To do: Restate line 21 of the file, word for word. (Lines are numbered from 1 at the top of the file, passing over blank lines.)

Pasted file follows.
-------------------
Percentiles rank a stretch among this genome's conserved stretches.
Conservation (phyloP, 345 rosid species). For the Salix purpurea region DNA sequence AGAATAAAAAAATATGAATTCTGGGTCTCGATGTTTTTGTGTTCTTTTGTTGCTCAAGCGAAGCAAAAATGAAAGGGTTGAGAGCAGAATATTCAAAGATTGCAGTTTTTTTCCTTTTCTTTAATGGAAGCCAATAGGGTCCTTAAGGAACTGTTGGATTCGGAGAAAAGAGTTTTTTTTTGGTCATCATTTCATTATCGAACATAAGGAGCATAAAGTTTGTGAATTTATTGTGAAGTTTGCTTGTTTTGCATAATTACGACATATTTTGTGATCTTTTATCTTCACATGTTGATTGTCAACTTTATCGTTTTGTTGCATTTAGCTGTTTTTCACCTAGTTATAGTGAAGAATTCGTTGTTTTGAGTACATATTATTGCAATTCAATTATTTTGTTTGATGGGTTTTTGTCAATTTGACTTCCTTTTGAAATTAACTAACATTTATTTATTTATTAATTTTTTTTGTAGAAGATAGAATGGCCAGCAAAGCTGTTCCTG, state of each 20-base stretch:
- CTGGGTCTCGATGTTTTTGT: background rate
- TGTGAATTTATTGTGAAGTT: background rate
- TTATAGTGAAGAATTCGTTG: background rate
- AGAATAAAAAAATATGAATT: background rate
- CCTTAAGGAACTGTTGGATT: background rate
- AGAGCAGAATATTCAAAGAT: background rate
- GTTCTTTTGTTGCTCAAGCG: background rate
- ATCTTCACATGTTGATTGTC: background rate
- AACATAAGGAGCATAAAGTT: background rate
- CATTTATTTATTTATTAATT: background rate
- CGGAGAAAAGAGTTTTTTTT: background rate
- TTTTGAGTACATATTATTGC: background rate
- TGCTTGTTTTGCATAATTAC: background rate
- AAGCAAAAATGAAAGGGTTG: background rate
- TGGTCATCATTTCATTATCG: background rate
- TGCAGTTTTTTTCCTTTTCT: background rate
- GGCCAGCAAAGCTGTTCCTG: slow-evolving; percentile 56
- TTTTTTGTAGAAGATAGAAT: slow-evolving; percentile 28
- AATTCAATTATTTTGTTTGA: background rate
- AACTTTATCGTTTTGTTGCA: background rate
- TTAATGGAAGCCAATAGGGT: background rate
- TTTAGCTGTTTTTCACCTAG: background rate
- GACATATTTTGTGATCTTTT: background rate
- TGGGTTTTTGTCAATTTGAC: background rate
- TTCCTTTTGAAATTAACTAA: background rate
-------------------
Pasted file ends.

- AATTCAATTATTTTGTTTGA: background rate